The blowholes are another popular attraction in Torndirrup National Park.A sign near the start advises whether the blowholes will likely be ‘blowing’ when you’re there. It didn’t look like they would be when we visited, but we decided to do the walk anyway.
The trail is 1.6 km return along a paved path and then over granite rocks. Again, there are signs to indicate where the blowholes are but do not stand over as air, water, and loose debris blow through the holes at high pressure and cause injury if you are too close. Also, you should be aware that the sloping rock below the blowholes is extremely slippery when wet and is much steeper than it appears.
In my opinion, unless you know the blowholes will be blowing, I wouldn’t bother with the trail. The walk is downhill on the way and uphill return, and it seems a lot longer than the 800 m each way.
Albany Wind Farm
The Albany Grasmere Wind Farm is just off Frenchman Bay Road and is worth a look while in the area.
The 18 wind turbines produce clean, renewable energy equivalent to 80 percent of Albany’s annual electricity needs. It is free and open to the public every day.
Albany Heritage Park
The Albany Heritage Park encompasses Mount Clarence and Mount Adelaide and contains many historical and cultural attractions.
Desert Mounted Corps Memorial sits at the top of Corndarup, Mount Clarence. It is a duplicate of the original statue erected in 1931 at Port Said, Egypt. The granite blocks are part of the original monument and still have the bullet marks from the original memorial. The memorial was erected in Albany after being recast in 1964. The views from here over the Princess Royal Harbour and King George Sound are incredible. This is the location of the ANZAC dawn service held every year. The walk from the car park is up some stairs and along a path lined with memorials.
Padre White Lookout is a walkway at the top of Mt Clarence. It marks where Padre White, the Rector of St John’s Church in York St, led his parishioners in 1930. This is claimed to be the first-ever Dawn Service on ANZAC Day in Australia.
Apex Lookout is on the way back along Apex Drive. There are lovely views of King George Sound, Princess Royal Harbour, and even as far as Middleton Beach and Emu Point. Look out for the King Skinks on the rocks below.
The Princess Royal Fortress, Mount Adelaide, is one of Australia’s best outdoor military museums. It is one of two pre-federation fortresses constructed to protect intercontinental trade routes. It was decommissioned in 1956, like other coastal defences throughout the Commonwealth. All buildings are open to the public.
Take time to explore the historic gun emplacements and the extensive naval gun collection. There is a range of artefacts, including the original gun turrets from the HMAS Swan and HMAS Torrens, both of which served in the Royal Australian Navy. Children enjoy this part!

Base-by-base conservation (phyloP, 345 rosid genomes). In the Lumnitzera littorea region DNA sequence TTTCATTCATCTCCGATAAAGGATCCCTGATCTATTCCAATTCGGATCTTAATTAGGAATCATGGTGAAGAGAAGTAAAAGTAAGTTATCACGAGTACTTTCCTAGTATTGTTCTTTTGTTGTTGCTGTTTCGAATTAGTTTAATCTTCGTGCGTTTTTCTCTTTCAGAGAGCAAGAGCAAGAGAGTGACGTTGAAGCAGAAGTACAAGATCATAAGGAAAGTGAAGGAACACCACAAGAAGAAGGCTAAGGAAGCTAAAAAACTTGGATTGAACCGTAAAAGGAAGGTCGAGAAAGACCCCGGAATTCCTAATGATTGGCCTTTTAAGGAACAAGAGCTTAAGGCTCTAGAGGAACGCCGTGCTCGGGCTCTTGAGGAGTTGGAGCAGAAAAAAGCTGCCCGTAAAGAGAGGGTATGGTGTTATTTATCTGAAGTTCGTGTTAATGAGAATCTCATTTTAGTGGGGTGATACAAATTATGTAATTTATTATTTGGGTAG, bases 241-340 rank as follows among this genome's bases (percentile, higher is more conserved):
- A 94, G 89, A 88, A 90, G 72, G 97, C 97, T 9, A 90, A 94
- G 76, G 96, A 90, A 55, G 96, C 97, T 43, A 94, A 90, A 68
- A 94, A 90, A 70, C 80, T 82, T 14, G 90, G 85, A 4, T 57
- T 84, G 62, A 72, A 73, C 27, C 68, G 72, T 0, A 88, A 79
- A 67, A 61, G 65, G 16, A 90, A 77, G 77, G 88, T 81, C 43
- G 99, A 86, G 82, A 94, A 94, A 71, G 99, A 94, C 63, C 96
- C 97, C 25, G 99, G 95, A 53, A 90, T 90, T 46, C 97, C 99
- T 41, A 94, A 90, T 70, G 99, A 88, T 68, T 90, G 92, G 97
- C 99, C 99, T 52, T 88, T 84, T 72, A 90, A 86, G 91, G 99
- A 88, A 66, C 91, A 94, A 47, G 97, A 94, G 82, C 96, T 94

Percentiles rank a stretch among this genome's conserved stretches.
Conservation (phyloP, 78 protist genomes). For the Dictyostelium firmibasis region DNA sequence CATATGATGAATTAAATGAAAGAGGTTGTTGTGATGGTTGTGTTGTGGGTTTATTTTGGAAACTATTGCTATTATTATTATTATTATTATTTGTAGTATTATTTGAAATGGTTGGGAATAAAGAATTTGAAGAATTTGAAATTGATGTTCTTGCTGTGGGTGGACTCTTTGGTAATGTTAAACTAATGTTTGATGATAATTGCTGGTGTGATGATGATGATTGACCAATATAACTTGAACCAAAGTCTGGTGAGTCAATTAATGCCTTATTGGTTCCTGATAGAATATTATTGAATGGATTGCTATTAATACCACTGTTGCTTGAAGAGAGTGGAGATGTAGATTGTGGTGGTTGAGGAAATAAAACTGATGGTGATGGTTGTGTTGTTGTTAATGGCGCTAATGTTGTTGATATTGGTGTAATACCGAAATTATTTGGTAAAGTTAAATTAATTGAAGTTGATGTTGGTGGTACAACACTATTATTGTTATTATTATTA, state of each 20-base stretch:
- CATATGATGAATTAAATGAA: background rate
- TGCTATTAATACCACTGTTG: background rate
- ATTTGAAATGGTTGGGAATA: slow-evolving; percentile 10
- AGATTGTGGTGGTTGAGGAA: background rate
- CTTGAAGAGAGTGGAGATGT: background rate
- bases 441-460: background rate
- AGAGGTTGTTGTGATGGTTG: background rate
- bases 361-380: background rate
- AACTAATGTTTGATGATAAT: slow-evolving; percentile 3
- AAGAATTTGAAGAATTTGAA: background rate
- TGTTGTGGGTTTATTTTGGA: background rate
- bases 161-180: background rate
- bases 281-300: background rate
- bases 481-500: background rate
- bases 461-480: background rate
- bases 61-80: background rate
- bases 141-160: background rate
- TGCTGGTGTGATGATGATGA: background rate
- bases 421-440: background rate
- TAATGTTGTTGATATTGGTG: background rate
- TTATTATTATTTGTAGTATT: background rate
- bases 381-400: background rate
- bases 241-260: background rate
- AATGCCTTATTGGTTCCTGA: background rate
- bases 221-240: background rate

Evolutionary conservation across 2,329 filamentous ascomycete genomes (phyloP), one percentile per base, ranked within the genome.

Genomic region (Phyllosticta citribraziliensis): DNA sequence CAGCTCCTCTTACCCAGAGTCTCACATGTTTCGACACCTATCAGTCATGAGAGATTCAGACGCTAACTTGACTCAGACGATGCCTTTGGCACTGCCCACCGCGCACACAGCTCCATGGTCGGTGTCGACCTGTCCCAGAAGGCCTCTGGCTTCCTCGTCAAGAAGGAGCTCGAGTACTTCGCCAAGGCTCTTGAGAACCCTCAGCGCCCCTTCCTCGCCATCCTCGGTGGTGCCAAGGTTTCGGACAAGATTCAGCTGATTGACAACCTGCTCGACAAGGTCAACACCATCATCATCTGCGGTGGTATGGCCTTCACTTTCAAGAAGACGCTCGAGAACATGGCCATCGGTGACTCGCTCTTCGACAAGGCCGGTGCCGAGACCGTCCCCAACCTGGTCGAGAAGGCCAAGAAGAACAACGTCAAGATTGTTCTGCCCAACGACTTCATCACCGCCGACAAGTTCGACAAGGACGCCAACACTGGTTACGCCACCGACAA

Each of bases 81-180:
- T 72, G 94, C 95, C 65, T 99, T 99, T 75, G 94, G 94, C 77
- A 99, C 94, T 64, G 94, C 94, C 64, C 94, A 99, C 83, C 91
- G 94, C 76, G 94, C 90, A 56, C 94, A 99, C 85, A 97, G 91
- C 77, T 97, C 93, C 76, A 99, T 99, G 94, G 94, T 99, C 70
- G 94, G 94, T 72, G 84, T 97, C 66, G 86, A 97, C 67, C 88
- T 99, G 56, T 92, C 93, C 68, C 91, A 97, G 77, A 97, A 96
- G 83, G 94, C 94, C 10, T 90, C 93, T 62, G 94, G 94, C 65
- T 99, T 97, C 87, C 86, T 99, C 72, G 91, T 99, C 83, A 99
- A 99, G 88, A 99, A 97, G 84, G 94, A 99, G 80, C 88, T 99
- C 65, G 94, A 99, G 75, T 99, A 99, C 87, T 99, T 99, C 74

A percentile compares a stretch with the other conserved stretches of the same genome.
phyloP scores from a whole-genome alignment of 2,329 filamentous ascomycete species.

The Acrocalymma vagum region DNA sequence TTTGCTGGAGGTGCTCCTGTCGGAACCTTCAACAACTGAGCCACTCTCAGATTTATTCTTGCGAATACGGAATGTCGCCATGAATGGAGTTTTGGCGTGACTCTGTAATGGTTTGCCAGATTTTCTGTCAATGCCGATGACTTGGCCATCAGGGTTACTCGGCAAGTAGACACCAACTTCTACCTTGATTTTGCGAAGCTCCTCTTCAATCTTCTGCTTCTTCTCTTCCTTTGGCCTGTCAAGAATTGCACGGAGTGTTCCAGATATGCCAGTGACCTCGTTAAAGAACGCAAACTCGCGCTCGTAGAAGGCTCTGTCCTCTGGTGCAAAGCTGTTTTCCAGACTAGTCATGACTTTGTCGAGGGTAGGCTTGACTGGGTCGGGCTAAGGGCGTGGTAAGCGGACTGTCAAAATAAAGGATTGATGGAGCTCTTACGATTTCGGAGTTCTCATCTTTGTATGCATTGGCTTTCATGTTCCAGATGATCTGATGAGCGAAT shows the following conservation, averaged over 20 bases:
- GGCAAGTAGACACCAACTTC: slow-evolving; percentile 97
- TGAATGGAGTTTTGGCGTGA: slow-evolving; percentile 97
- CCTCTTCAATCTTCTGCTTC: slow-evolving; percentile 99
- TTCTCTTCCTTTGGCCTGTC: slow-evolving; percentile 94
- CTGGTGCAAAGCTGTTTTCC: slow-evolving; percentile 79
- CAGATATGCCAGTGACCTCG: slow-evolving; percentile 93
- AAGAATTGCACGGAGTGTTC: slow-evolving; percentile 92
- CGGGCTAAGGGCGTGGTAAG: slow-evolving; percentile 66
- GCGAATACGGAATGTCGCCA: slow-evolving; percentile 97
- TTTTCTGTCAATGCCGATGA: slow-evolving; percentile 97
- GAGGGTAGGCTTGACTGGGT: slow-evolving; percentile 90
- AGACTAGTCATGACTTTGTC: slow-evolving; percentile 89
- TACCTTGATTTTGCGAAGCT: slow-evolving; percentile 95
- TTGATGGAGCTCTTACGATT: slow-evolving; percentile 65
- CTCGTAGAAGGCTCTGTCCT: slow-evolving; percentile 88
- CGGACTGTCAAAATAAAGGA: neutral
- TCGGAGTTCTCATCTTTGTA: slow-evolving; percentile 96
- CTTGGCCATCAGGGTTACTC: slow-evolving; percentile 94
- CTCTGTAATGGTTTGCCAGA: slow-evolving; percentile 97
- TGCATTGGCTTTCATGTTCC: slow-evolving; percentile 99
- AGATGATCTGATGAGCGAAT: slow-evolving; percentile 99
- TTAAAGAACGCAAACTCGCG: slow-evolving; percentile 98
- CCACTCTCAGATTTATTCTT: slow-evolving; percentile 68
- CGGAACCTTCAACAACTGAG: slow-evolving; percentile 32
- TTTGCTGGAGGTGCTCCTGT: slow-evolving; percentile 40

The Princess Royal Fortress Married Quarters are semi-detached stone cottages with iron roofs built in 1899 for married personnel.
The Princess Royal Fortress also contains two underground magazines, the Princess Royal Battery and the Plantagenet Battery. They were constructed in 1892 and used to store cordite required to fire the large coastal guns. You can wander through the magazine and see the solid walls and original floors.
The Convoy Walk leads to Convoy Lookout with views over King George Sound. On the walk up, you will pass 21 markers containing information about the ships in the First and Second Convoys, including the names and images of the troopships and escorts.
You can view the Albany Heritage Park Map here.
Gull Rock National Park
This small national park near Albany gets its name from a small island off Ledge Beach. Parts of the park offer spectacular views of Breaksea and Michaelmas Islands, King George Sound and Torndirrup Peninsula. The beautiful white sandy beach of Boiler Bay (the east part of Ledge Beach, also known as Gull Rock Beach) is protected from south-easterly winds and perfect for swimming in calm conditions. Here you can see the top of the shipwreck Awhina which sticks up from the ocean floor and is a good snorkel spot.
You can also fish off the rocks to catch leatherjackets, herring, whiting, skippy squid, silver bream, and salmon. However, care must be taken and rules apply as per the Fisheries department.
From Albany, take the Lower King Road north which turns into Nanaraup Road, turn right on Gull Rock Road and follow the signs into the National Park. There is about 8 km of gravel road, but it is suitable for all vehicles.
There aren’t any facilities in Gull Rock National Park, including toilets or bins. So please take any rubbish home with you.
Two Peoples Bay Nature Reserve
Two People’s Bay is about 25km north-east of Albany. It is known for its beautiful beaches and the rediscovery of the presumed extinct noisy scrub bird in 1962.
The Visitor’s Centre, before you reach the beaches, is packed with information on the area. There are toilets and picnic tables, where you access the walking trails.